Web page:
Davis Polk noted that in two of the cases, it was considering reversing course and hiring them because they said they had not endorsed the criticism of Israel. The letters blaming Israel for Hamas’s attack did not include individual names. It’s not clear what the law firm knew or didn’t know about the students, other than that they were leaders in the group or groups that backed the statements.
As for the NYU student who lost an offer at Winston & Strawn, that person has doubled down on the criticism of Israel. Ryna Workman, who appeared on ABC defending Palestine and criticizing Israel, was caught on camera covering up posters of Israelis kidnapped by Hamas with pro-Palestine signs. Appallingly, Workman repeatedly ducked questions about whether she – or “they” as Workman prefers – had any empathy for Israeli victims.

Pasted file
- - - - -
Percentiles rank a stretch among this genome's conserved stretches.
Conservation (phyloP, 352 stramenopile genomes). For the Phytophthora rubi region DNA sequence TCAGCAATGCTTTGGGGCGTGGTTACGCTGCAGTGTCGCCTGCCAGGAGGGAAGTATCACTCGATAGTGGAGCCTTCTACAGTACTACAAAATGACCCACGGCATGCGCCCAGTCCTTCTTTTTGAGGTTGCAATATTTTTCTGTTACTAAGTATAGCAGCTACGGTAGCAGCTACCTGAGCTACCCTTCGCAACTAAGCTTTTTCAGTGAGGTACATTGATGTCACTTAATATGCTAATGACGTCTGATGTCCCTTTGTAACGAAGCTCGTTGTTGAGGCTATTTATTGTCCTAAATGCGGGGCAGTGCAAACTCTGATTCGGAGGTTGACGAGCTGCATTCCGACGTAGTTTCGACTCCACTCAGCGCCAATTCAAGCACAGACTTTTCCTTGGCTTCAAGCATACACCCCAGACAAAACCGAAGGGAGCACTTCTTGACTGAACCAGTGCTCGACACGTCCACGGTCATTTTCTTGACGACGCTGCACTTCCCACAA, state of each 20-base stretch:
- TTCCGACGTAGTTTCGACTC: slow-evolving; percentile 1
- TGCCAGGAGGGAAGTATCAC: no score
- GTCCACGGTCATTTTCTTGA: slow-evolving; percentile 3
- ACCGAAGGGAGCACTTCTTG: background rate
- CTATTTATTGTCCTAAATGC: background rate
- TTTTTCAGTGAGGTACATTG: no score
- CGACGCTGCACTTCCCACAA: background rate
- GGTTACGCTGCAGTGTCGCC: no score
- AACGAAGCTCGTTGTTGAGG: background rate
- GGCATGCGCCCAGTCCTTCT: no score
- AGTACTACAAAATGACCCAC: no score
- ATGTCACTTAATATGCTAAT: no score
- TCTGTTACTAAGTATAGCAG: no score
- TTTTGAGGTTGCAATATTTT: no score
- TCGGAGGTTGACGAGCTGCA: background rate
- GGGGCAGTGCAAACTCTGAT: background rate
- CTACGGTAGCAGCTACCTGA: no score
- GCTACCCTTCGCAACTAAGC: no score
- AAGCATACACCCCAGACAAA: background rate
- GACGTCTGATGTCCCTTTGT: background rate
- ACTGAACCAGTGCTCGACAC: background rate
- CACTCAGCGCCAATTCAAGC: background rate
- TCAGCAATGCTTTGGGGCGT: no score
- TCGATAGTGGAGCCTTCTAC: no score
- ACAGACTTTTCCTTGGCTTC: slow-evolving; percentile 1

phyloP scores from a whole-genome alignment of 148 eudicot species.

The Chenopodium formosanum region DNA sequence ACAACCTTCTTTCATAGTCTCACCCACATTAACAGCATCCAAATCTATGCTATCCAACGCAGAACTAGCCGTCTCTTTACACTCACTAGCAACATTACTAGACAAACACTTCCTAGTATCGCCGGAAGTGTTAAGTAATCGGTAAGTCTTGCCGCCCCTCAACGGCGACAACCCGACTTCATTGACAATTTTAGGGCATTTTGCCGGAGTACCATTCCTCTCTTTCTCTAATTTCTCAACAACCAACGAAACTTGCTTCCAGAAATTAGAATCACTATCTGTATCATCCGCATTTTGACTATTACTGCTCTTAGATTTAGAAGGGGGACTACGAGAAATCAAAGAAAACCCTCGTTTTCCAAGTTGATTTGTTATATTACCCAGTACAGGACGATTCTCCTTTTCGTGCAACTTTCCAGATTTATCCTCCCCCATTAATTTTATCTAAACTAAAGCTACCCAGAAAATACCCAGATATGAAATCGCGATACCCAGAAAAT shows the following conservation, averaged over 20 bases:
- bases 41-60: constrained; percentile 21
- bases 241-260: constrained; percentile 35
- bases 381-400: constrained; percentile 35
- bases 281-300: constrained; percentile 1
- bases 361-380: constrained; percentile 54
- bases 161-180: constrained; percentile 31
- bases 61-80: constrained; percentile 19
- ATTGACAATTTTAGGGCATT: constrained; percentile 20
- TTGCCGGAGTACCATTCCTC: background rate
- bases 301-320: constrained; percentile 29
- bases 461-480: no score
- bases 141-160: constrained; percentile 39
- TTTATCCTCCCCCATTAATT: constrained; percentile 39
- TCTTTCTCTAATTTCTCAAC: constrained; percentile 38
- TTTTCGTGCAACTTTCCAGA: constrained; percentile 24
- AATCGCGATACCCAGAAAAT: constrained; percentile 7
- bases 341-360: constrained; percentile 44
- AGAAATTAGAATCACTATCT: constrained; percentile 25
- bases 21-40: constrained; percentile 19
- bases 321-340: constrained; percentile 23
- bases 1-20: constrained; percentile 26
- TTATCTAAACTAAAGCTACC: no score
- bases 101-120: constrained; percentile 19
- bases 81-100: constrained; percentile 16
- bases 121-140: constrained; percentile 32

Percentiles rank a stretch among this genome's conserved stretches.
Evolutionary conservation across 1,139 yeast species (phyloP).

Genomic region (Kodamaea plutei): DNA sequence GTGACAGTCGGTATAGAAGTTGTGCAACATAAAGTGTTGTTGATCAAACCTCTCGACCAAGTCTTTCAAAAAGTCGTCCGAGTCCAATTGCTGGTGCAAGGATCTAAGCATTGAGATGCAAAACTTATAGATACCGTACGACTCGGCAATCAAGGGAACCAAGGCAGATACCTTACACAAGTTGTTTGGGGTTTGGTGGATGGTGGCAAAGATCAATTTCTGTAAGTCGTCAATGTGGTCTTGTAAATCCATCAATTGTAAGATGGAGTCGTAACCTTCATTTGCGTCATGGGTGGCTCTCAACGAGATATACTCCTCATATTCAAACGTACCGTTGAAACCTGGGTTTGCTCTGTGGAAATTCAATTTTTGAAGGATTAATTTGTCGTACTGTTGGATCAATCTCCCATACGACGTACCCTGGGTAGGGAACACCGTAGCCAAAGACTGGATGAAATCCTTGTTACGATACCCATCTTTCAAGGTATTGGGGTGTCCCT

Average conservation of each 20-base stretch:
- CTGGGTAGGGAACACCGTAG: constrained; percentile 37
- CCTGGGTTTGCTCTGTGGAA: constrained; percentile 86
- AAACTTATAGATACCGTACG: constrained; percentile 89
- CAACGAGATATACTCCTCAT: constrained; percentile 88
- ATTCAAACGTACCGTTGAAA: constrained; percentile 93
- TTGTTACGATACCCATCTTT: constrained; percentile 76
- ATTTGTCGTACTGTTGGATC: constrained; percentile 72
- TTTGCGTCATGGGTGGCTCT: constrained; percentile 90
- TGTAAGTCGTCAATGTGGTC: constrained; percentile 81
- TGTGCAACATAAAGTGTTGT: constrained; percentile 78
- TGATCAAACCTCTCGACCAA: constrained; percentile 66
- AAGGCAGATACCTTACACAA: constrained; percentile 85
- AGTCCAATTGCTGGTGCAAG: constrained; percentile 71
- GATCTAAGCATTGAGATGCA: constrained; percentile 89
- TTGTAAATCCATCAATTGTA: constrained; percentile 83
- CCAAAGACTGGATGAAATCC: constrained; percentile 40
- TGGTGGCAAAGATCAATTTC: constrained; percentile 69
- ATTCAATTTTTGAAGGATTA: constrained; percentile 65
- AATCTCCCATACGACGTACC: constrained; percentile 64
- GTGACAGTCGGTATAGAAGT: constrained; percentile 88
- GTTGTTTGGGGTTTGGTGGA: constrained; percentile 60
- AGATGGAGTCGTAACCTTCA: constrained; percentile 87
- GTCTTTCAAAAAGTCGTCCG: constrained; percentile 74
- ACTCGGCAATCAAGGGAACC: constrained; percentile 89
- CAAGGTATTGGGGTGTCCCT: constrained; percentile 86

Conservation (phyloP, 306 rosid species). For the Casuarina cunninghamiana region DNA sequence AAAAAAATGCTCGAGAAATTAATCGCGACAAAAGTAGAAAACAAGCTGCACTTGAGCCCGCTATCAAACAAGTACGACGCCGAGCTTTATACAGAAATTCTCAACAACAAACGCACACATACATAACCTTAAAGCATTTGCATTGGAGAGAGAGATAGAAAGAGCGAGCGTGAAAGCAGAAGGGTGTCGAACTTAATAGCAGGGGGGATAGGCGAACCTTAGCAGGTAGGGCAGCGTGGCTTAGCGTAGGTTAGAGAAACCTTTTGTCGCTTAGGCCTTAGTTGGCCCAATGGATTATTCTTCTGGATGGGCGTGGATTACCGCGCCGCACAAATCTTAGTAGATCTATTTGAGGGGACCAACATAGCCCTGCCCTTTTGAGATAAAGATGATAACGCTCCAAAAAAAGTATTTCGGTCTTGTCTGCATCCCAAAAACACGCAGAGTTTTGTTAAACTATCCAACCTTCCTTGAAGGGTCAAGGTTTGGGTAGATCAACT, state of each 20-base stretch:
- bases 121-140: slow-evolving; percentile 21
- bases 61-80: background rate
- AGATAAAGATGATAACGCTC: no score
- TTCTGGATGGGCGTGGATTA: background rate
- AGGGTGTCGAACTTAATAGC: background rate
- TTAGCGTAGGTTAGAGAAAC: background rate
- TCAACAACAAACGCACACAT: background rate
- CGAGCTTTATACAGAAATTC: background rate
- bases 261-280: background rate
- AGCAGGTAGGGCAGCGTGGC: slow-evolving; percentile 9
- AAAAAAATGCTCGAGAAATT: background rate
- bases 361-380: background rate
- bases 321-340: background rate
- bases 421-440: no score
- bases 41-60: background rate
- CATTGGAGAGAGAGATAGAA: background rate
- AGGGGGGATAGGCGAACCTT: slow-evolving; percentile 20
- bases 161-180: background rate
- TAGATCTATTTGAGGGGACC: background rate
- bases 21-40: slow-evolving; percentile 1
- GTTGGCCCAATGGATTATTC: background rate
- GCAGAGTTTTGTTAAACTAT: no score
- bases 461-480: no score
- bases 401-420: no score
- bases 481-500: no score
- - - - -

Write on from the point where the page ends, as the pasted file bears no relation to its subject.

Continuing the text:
Workman was ousted by NYU law school Dean Troy McKenzie as head of the student bar association. Other members of the group had quickly distanced themselves from Workman, saying they mourned “the tremendous loss of human life,” while sidestepping any specific condemnation of Hamas. Subsequently, all members of the association quit, saying they feared for their safety, and the group disbanded.
As many American business leaders remain horrified by the Hamas atrocities, some say they will refuse to hire students who take stances similar to Workman’s. Some major Wall Street investors, including hedge fund chief William Ackman, have called on companies to blacklist members of groups that have taken pro-Hamas stances. Ackman, a Harvard graduate, also demanded that Harvard release the names of such students.